Nickel allergy - practical advice and help
Nickel allergy - introduction
Nickel allergy symptoms
Nickel allergy and coins
Nickel allergy - cure?
Nickel allergy - dealing with daily dirt
Nickel allergy - avoiding getting a Nickel Allergy!
Keeping items which contain nickel - how to deal with them
Finding out whether you have a Nickel Allergy - testing and advice
Stopping the itch-scratch cycle
Testing items for Nickel content
Testing keys for Nickel content
Choosing Nickel-free products
How to shop for Nickel-free products
Finding Nickel-free products
Finding Nickel-free belts
Finding Nickel-free jewelry
Finding Nickel-free watches
Finding Nickel-free spectacles
Finding Nickel-free jeans
Finding Nickel-free buttons and rivets
Nickel in jewelry metals
Nickel in gold jewelry
Protecting your hands
Shopping for protective gloves
Contact information and About nickelallergyfree.com
Nickel allergy - how do I know whether something has nickel in it?
Too many metals are alloyed with nickel - this gives them extra strength but gives the potential for causing or excacerbating a nickel allergy. Even gold often contains nickel - higher karat numbers imply fewer impurities in the gold. "Impurities" in the case of gold simply means other metals alloyed with the gold. The impurities make the gold stronger and more hard wearing and may be used to change it's color but give the potential for quantities of nickel in continuous contact with the skin (via a ring, necklace, earrings, watch, etc).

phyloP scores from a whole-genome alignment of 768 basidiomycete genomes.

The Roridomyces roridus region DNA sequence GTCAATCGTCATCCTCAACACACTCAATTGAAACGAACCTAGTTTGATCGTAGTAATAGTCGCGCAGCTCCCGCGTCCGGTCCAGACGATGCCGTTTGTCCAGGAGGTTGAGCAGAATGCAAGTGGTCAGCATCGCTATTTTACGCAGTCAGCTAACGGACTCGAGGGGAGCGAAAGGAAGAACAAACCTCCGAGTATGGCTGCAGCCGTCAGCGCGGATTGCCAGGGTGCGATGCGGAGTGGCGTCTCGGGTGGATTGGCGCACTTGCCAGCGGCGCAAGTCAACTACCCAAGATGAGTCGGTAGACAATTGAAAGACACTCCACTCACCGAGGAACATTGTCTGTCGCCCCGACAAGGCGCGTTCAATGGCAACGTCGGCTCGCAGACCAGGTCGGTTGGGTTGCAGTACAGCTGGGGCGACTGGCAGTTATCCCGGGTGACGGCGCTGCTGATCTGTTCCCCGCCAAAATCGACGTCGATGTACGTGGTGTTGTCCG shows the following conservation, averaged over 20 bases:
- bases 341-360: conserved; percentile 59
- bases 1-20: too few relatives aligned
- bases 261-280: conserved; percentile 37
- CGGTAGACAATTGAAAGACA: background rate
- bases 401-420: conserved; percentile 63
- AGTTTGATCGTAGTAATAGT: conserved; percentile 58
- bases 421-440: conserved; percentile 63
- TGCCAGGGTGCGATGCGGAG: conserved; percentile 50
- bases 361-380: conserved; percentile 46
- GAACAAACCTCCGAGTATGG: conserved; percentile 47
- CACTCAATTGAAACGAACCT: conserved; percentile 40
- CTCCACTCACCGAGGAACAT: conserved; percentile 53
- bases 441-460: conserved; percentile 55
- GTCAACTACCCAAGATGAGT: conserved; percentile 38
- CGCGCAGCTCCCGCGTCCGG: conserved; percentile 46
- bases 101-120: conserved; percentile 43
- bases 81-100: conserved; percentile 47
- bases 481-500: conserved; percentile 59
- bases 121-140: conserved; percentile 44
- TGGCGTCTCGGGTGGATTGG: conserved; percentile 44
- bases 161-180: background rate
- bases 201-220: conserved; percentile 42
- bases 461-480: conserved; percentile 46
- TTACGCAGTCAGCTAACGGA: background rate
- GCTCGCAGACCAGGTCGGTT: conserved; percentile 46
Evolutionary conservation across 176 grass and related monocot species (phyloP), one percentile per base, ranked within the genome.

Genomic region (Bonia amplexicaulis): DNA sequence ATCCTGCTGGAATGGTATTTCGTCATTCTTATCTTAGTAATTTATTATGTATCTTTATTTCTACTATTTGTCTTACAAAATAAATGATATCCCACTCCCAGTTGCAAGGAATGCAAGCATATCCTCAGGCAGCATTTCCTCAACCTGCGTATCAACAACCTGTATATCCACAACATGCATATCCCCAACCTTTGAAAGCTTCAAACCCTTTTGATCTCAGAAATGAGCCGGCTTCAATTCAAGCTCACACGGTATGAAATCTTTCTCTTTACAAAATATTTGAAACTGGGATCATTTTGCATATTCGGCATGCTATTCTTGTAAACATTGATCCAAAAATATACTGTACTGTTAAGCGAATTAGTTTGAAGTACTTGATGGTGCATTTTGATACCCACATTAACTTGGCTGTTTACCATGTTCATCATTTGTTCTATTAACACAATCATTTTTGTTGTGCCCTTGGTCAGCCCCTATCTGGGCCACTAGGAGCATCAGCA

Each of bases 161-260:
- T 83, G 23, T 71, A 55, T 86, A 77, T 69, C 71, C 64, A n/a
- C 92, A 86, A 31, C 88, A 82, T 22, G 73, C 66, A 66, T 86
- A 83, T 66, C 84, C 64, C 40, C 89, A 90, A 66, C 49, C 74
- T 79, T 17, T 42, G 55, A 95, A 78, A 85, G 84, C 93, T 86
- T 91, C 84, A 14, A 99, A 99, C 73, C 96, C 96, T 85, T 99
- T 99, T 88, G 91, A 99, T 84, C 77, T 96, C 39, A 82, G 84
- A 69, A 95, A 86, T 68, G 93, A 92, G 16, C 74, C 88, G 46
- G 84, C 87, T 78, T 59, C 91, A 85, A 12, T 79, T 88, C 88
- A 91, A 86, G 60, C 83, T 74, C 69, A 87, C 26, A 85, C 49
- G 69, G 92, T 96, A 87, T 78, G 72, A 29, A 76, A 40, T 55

However the important factor is not actually total nickel content but whether the nickel is "free" - ie is soluble in sweat or other liquids. It the nickel is chemically bonded such that it won't come out, it is much less likely to cause a problem.
Nickel test kits
You can find out whether an item has free nickel by using a nickel test kit. Test kits are multi-use, inexpensive, easy to use and can be used to test any metal item with enough surface area to rub the test on. Use it on jewelry, tools, watches, buttons, zippers, coins, etc.
The kits are very simple to use - there is one premixed solution which you drop on to (eg) a cotton bud - a few drops. Then rub the wetted end of the cotton bud on the item in question... if free nickel is present, the tip will turn red.
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